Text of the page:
Tasting The Dust
Have you heard this expression before – Rutherford dust? This is the terminology often used to describe mouthfeel of the wines made in the Rutherford AVA in Napa Valley. Some say it is the taste, some say it is the texture – it seems that Rutherford dust means different things to different people. But as a common ground, people agree that wines of Rutherford AVA have some qualities which are not found among the wines from other areas of Napa Valley.
Andre Tchelistcheff, legendary winemaker of Beaulieu Vineyards and one of the founding fathers of California wine industry, is usually credited with coining the term “Rutherford dust”. Interestingly enough, according to this article, Tschelistceff only referred to the Rutherford dust as a terroir, but – you will need to let your taste buds to guide you to argue that point.
About a month ago, during one of my trips to California, I had an opportunity to visit Beaulieu Vineyards (BV) in Rutherford, where Andre Tchelistcheff worked as a winemaker from 1938 until his retirement in 1973. As you enter tasting room at BV, Andre Tchelistcheff himself greets you:
BV makes a number different lines of wines, starting from introductory BV Coastal, going to “Maestro” series, which is available only at the winery or through the club, and continuing to the Reserve line.
We started with 2009 BV Carneros Reserve Chardonnay, which was beautiful, round and clean, with just enough of vanilla and butter to maintain balance. Next we tried 2010 BV Carneros Reserve Pinot Noir. Actually, I had no idea BV even makes Pinot Noir- but now I know, and I will look for it. This wine was beautiful, round and polished, with restrained fruit, silky smooth tannins – very balanced and very drinkable. 2009 BV Tapestry Reserve – a classic Bordeaux blend of Cabernet Sauvignon, Merlot, Cabernet Franc, Petite Verdot and Malbec – was outstanding, perfectly Bordeaux style, but softer, more approachable.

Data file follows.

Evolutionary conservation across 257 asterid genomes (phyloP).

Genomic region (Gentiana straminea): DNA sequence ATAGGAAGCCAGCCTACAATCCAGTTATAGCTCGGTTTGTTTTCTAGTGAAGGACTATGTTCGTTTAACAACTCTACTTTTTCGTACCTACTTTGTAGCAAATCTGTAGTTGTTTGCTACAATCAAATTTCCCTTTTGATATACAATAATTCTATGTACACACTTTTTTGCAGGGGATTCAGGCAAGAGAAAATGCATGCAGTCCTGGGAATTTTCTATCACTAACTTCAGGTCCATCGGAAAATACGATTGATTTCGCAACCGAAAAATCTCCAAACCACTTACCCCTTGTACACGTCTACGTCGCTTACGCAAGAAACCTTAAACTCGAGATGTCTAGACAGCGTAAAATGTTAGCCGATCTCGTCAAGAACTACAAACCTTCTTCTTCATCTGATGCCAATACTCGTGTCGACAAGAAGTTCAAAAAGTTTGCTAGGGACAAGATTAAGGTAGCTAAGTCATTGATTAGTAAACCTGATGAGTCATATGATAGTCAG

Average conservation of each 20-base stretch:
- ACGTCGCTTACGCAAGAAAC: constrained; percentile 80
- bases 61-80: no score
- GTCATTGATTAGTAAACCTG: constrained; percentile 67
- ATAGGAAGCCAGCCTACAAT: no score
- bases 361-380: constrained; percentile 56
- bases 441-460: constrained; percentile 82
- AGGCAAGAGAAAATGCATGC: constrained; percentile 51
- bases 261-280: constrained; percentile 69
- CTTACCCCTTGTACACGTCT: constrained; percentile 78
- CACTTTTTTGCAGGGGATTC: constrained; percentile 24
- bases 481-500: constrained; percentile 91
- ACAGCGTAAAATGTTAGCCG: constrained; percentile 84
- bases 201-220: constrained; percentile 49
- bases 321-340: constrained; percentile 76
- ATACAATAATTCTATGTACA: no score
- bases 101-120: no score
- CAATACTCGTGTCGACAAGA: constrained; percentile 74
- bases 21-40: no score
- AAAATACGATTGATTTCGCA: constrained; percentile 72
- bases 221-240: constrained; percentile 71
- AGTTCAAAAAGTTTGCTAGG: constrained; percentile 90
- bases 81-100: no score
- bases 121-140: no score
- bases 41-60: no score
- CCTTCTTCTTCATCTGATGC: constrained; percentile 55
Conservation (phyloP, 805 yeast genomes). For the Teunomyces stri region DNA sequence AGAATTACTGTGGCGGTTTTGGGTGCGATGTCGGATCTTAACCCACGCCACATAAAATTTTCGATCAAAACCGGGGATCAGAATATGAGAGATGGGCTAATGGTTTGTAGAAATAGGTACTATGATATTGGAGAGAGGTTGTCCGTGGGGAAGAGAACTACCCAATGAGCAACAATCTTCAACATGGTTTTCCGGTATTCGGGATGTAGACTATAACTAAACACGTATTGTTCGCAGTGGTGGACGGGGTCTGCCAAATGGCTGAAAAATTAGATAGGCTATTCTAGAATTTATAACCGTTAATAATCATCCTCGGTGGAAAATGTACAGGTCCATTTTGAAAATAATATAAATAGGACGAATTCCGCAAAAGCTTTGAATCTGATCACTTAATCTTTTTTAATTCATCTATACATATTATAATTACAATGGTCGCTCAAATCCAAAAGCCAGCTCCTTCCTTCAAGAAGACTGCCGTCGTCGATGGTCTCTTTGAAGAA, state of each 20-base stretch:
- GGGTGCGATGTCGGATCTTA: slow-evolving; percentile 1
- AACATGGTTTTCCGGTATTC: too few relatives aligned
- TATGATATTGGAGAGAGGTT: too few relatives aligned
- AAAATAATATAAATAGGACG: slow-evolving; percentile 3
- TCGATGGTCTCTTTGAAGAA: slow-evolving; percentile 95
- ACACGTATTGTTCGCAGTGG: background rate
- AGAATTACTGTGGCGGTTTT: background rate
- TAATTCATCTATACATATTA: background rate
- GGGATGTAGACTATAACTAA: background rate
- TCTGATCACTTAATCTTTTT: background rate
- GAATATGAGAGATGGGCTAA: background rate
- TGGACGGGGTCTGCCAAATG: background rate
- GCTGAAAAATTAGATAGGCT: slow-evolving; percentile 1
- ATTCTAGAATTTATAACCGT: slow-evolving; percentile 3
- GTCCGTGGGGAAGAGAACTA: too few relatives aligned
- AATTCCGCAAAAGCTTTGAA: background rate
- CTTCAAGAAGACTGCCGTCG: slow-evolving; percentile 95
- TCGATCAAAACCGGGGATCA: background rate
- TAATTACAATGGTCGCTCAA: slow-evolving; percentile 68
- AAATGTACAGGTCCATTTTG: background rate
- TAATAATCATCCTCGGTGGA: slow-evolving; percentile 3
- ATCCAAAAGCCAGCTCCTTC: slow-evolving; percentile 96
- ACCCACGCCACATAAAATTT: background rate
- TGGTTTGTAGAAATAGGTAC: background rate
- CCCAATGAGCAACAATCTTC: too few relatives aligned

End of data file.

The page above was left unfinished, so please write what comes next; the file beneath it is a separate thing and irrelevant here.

Then we tasted 2009 Georges de Latour Private Reserve Cabernet Sauvignon – and it was the moment when “Rutherford dust” went on like a light bulb in my head. I only heard the expression before, but never experienced it – and until I tasted this wine, I had no idea what the Rutherford dust is. This was probably single best Cabernet Sauvignon I tasted throughout this year (well, almost – keep on reading). It had everything the Cabernet should have in my opinion – mint, eucalyptus, black currant, supple tannins, perfect balance – and the texture of the tiny particles on my tongue. This was my “Rutherford dust” moment – I don’t know if Andre Tchelistcheff was talking strictly about the terroir – this wine had something which I never tasted before, so for me it was that “Rutherford dust”.
And then there were clones:
Again, I learned something new here. Yes, I had various encounters with grape clones before – Riesling clones, Sauvignon Blanc clones, such as soliloquy, Wente Chardonnay clone – but I didn’t have an experience with Cabernet Sauvignon clones. It appears that there are a number of the clones (here is a good link if you want to learn more about that concept of clones), all originating from the different places and thus bringing some unique characteristics to the resulting wine.